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Dr. Dan B.
Dr. Dan B., Board Certified Ophthalmologist
Category: Eye
Satisfied Customers: 3343
Experience:  Eye surgeon experienced in cataracts, glaucoma, retina & neuro-ophthalmology
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Can dark chocolate cause vision impairment I had been eating

Customer Question

Can dark chocolate cause vision impairment? I had been eating dark chocolate and was driving - had already had a headache. I started getting large 'floaters' to the periferry of my vision in one eye - at first black and white in the shape of a half frame (upside down capital L). It started in my right eye then seemed to move to both, and then it changed to prism-like color. I pulled over (I was driving), stopped eating chocolate, waited about 10-15 minutes and it mostly subsided. Within an hour, it was completely gone. Help!
Submitted: 5 years ago.
Category: Eye
Expert:  Dr. Dan B. replied 5 years ago.

Hello and thanks for your question.


Your symptoms are quiet curious sounding, but also sound very consistent with a migraine headache. A typical migraine headache starts with these shimmering or flashing lights, often times they surround a blurry area or have dots or jaggedly lines associated with them. They tend to progressively increase in intensity and sometimes march across the visual field. Many times this is then accompanied by nausea, irritability, sensitivity to bright lights and/or loud noises. After the onset of the lights (called scintillating scotomas), the headache typically starts and the light show tends to progressively go away.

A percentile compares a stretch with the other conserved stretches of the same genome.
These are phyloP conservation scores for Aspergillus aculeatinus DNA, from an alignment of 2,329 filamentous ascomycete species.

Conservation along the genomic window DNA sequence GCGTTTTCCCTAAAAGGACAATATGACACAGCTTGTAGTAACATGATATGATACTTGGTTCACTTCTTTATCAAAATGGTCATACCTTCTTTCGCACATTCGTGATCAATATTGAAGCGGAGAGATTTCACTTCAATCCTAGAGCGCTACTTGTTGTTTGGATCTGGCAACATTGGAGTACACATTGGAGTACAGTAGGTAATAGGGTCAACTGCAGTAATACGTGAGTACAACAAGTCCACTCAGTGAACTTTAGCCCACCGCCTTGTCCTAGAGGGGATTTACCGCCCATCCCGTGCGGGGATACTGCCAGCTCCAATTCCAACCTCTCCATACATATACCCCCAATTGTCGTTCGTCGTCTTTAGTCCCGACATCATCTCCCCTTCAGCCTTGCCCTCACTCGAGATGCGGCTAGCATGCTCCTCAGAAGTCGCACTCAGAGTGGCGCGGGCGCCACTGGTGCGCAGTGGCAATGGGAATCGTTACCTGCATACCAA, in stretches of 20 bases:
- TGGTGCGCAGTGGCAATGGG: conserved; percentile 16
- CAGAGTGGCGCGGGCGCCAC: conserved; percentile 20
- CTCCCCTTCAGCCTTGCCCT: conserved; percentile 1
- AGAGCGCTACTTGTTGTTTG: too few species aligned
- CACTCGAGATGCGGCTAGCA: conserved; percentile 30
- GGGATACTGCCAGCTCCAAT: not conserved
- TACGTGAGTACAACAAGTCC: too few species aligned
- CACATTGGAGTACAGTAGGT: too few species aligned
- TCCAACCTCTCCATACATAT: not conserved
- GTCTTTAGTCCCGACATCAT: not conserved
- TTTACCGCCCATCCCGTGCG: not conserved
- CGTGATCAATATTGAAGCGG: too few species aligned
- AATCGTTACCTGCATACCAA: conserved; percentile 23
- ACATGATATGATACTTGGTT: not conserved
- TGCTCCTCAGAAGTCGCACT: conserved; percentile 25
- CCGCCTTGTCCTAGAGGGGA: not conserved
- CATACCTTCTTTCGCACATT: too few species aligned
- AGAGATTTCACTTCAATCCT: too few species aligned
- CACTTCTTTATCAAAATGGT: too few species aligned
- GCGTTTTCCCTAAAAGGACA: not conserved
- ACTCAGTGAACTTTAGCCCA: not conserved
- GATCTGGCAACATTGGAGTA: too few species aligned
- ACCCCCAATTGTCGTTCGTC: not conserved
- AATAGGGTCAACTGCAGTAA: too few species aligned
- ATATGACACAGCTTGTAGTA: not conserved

The visual phenomenon that people experience with migraines do vary from person to person but tend to involve blurry vision with a lighted phenomenon; many people describe them as shimmering, but most consistently is an abnormal lighted visual phenomenon associated with blurring or hazy vision.


One of the less commonly known features of migraines is that many persons can have this visual migraine phenomenon without actually having headache, just having a migraine headache. The spectrum of severity of headaches among migraine sufferers runs the gamut from no headache to severe, debilitating headaches.


There tend to be many varied triggers for migraines, but some of the most common are chocolate, wine and cheese and so your association with eating the chocolate is not out of the ordinary at all.


Many people find that over-the-counter migraine preparations such as Excedrin-migraine work well. The common theme among these preparations is the ingredient of caffeine. There are prescription medicines that can be taken on a daily basis to help prevent them (if they become frequent enough to alter your life) and there are also medicines that can be taken on an as needed basis to help abort the headaches once they start. Most primary care doctors feel comfortable prescribing these, but if not, a neurologist would be a good place to start.


Does this make sense? Do you have any other concerns that I haven't addressed?


I am happy to be able to help you today. I will also be happy to answer any other questions until you have the information you need.


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My opinion is solely informative and does not constitute a formal medical opinion or recommendation. For a formal medical opinion and/or recommendation you must see an eye doctor.